The Internal Revenue Service (IRS) awarded former UBS banker Bradley Birkenfeld $104 million for his contributions in providing the federal government with insider information on UBS’ illegal offshore banking scheme.
The award is believed to be the largest reward ever given to an individual whistleblower in the United States and the first major reward issued under the IRS tax whistleblower law.
“Birkenfeld provided information on taxpayer behavior that the IRS had been unable to detect, provided exceptional cooperation identified [and] identified connections between parties to transactions,” the IRS said. “The comprehensive information provided by the whistleblower was exceptional in both its breadth and depth. While the IRS was aware of tax compliance issues related to secret bank accounts in Switzerland and elsewhere, the information provided by the whistleblower formed the basis for unprecedented actions against UBS.”
“The IRS today sent 104 million messages to whistleblowers around the world – that there is now a safe and secure way to report tax fraud and that the IRS is now paying awards, said Birkenfeld’s attorneys, Stephen M. Kohn and Dean A. Zerbe. “The IRS also sent 104 million messages to banks around the world – stop enabling tax cheats or you will get caught.”
Patrick Burns of Taxpayers Against Fraud said that “getting a case out of the IRS whistleblower office is a bit like giving birth to an elephant – the gestation period is incredibly long and the birthing process is not pretty, but in the end you may be very pleased with the results.”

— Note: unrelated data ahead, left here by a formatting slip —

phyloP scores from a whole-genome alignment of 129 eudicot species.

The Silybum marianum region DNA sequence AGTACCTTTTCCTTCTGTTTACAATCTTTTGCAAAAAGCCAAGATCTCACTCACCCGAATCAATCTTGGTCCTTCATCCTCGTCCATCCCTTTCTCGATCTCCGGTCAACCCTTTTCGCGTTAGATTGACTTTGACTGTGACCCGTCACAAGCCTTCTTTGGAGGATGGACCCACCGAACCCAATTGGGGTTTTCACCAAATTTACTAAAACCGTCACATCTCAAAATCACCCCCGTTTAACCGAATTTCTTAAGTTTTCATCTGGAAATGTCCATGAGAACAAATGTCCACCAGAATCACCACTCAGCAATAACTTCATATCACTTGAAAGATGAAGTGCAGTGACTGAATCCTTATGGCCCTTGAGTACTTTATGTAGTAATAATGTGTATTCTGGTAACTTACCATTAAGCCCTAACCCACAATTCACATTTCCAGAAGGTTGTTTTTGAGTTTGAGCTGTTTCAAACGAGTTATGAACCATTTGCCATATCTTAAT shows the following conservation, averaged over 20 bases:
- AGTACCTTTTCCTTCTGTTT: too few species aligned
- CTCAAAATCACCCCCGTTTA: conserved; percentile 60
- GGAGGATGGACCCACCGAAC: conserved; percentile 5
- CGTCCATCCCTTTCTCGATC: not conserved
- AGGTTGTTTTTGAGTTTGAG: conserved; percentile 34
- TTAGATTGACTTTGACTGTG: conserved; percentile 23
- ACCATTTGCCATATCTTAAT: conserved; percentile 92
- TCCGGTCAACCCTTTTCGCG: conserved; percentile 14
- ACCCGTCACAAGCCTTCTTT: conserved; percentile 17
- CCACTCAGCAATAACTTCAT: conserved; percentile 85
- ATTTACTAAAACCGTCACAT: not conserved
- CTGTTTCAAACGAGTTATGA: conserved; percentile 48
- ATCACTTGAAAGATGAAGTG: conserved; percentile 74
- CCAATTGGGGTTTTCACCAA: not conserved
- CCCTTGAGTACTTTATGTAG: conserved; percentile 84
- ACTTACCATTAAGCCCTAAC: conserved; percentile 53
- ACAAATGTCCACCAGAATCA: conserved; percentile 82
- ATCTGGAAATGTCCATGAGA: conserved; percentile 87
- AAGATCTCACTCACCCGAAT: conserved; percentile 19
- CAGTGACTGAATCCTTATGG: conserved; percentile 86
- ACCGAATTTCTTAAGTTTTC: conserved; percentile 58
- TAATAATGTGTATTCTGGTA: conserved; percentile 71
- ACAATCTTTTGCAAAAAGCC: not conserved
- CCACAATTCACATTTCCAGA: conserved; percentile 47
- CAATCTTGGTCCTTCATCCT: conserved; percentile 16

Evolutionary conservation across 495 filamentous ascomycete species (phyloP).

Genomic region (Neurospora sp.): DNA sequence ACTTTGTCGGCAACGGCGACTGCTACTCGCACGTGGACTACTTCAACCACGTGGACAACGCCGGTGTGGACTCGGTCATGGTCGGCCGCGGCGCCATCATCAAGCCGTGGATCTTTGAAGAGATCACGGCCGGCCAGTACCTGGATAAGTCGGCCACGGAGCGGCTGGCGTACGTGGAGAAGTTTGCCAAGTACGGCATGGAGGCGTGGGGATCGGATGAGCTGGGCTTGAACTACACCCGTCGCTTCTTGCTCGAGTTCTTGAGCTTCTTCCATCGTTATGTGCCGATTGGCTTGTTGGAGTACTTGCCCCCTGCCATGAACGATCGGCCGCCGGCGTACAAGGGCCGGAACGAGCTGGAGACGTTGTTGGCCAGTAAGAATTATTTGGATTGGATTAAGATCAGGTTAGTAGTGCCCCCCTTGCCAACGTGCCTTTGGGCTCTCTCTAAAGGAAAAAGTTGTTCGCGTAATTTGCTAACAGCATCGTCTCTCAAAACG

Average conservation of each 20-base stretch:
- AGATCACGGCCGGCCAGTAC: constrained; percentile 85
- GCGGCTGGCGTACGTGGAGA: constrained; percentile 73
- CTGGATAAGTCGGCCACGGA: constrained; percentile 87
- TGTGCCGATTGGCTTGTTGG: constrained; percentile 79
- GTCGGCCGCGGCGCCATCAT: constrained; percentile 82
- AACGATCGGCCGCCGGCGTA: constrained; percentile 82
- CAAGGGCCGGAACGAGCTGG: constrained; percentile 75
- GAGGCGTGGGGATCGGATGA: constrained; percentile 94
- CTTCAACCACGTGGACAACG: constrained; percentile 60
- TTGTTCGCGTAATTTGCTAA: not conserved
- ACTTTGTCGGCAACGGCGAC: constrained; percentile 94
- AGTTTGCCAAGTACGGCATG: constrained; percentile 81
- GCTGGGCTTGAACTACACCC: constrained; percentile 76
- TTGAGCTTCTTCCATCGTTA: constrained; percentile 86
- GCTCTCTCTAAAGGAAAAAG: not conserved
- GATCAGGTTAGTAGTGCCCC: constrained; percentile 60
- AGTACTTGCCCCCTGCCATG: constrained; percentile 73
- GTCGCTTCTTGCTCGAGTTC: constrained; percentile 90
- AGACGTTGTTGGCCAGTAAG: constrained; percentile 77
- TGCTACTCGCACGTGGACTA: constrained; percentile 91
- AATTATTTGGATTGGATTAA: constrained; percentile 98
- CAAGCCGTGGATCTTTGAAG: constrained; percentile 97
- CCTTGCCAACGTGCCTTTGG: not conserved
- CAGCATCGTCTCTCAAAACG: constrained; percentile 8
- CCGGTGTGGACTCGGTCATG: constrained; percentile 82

“The good news is that the IRS seems to have finally gotten its head around the idea that it’s supposed to be paying whistleblower awards,” Burns said. “I think when this program really gets going, it has the potential to dwarf recoveries under the False Claims Act, a law which will recover over $8 billion back to America’s taxpayers this year.”
“The bottom line is that there is an enormous amount of tax cheating in this country, and that’s one of the reasons this country is going broke,” Burns told Corporate Crime Reporter. “The tax gap – the gap between taxes legally owed and what is actually paid – is over $400 billion a year, or $4 trillion dollars a decade. A lot of this is money squirreled away in offshore accounts by wealthy individuals engaged in private banking in Switzerland and the Caymans. Other massive tax cheats come in the form of illegal manipulations of legal loopholes like the Double Irish and the Dutch Sandwich tax schemes by which fake and contrived expenses are ginned up so that American companies can park their profits offshore and largely tax free.”
In 2007, Birkenfeld blew the whistle on UBS — Switzerland’s largest bank.
As a result, UBS was forced to admit that it helped 17,000 clients evade their taxes through the use of offshore accounts.
In February 2009, UBS entered into a deferred prosecution agreement with the government and paid $780 million in fines.
Prosecutors said that they could not have pieced together their case against UBS without Birkenfeld’s information, but he was nonetheless criminally charged for his involvement in the case and sentenced in 2009 to 40 months in prison. He was released from prison August 1, 2012.
A number of UBS executives were charged in the matter, but Birkenfeld — a lower level banker — was the only UBS employee who served time in prison for the wrongdoing.
Kohn said that Birkenfeld is seeking a pardon from President Barack Obama.